Then the day before my procedure the fun REALLY began. After more than 20 years of dispensing hundreds of gallons of the electrolyte (intestinal flush) called Go-Lightly or Co-Lyte, it was my turn. Uh…yummm?

My "Golightly" colonoscopy prep

Nowadays, we have more options for flavoring this gallon of weird-tasting stuff. You can add any flavor of Crystal Light you like–as long as it isn’t red or purple. I picked lemon and lime. There are dried lemon and lime crystals available now, called True Lemon and True Lime download photoshop cs5 portable. They covered up the salty taste reasonably well, but boy is that a lot to drink of ANYTHING.

After I mixed up my gallon of Go-Lightly I divided it up so I could do more than just one flavor. Professionally, I advise folks NOT to pick their favorite flavor to add to the whole thing, because by the time you are done drinking a gallon of that stuff, it won’t be your favorite flavor any more…

The day that I was to start drinking that stuff was a LONG day! The only thing that made it bearable was watching the DVD The Proposal with Sandra Bullock and Betty White (Betty was such a HOOT in this flick!) with my daughter Maureen, who brought it over for us to watch, with of course some strategic pauses for me to use the facilities.

You can talk all you want about being an expert, but there is no substitute for personal experience!!!

And when you add personal experience to professional knowledge, you’ve got a pretty potent combination. I do a much better job now explaining HOW to take Go-Lighty than I ever did before my own colonoscopy experience.

It’s the same with dealing with bladder problems. There’s really NO SUBSTITUTE for having BOTH professional expertise AND personal experience. That’s what makes the Bladder Bliss system different. You get the benefit of my own personal experience of suffering from bladder leakage and the my expertise in explaining how to beat it.

It’s been over 5 years since I overcame my urinary incontinence and I am still CONFIDENTLY sneezing, coughing, dancing and jumping. And all without having wear pads or take any pills. The best part? No more of having to choose between risking embarrassment or suffering with dry mouth and constipation!!!

If you or someone you know is ready to pitch the pills and get back into life, you’ll find out how at www.bladderbliss.com.

Warm Regards,
Louise Achey

Time for Autumn Casserole

Friday, October 7th, 2011

You can tell it’s October outside by the coolness of the mornings and days getting shorter. I’m also seeing more deer, bighorn sheep and elk on my drives into Yakima.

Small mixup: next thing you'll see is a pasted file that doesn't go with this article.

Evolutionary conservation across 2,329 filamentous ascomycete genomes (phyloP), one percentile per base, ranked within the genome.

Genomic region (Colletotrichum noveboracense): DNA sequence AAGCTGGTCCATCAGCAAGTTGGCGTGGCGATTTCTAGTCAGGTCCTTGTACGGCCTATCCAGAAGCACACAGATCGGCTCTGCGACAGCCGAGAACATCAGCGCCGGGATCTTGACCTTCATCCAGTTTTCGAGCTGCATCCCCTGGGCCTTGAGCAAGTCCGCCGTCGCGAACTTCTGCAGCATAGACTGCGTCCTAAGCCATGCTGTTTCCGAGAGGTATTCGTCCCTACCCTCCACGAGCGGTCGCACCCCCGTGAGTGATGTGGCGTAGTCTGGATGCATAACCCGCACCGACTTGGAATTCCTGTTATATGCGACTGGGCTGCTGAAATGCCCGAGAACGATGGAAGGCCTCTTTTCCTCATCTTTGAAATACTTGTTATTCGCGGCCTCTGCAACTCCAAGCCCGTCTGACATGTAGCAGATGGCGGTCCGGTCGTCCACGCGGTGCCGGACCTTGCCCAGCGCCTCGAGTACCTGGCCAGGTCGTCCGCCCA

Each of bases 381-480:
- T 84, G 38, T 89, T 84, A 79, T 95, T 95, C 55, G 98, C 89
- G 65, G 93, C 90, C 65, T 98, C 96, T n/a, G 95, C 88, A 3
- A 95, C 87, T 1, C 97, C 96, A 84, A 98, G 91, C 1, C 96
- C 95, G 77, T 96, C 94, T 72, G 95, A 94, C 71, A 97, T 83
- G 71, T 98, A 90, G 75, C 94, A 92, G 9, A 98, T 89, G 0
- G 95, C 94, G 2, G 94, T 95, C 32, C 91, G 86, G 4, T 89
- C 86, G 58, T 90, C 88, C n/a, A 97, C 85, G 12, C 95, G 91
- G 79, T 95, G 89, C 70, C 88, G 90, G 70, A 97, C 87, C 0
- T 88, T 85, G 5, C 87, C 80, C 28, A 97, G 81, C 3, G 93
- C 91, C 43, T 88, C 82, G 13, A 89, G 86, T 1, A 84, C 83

This is my favorite time of the year and I love to spend as much of it outside as possible. Every Saturday in October you’ll find us outside: hiking in the woods and working around the house getting ready for winter. In the Washington Cascade mountains, winter comes early, and take it from me…it’s no fun dealing with gutters and gardens in the snow.

When I’m outside all day, it’s wonderful to come in to a hot meal waiting for me. That’s how I got started making Autumn Casserole…looking for an EASY, filling meal that you can put together quickly and walk in and eat. It is SO EASY and cooks all day, ready for you with a wonderful Oktoberfest-ive smell. At potlucks it’s also a big hit viagra 50 mg pfizer. It’s my pleasure to share it with you here viagra online india. There are only 4 ingredients that go into the slow cooker, 5 ingredients total if you count the mashed potatoes that we always serve with it.

created by Louise Achey

Prep time: 15 minutes
Cooking time: 6-8 hours in slow cooker
Serves: 6-8 depending on size of cooker
Serve with: Mashed potatoes

One of hhe best things about this recipe is the endless possible variations you can try of the ingredients, particularly of the sausage and apples. The only sausage that we’ve ever been disappointed in has been smoked sausage, because to us the smokiness didn’t seem to “meld” as well with the other flavors as well.

The amount of each ingredient depends on how big your slow cooker is. Mine is tall and holds 3 layers of each (see picture).

Ingredients for Autumn Casserole

64 oz Sauerkraut, drained well
1 lb Sausage (kielbasa, bratwurst, etc) cut into ½ inch slices
2 medium Onions, sliced into 1/3 inch slices, then separated
2 medium Apples, sliced
Optional 6 medium potatoes (to make mashed for side dish)

Layer ½ inch of drained sauerkraut on the bottom of a slow cooker. Follow that with a layer of sliced sausage, then sliced onion, then apple slices. Repeat sauerkraut/sausage/onion/apple layers 1-2 more times, depending on the depth of your slow cooker, finishing with a final layer of sauerkraut on top.
Cook for 6-8 hours on low or 3-4 hours on high. Serve with mashed potatoes. You can serve the mashed potatoes on the side, or put a scoop in first and then add the casserole on top, like this:

Autumn Casserole Ready to Eat

I’d love to hear how it worked for you, what sausage and apples you used, and what you served with it (in place of mashed potatoes).
Happy Oktoberfest!


Copyright © 2009 Louise Achey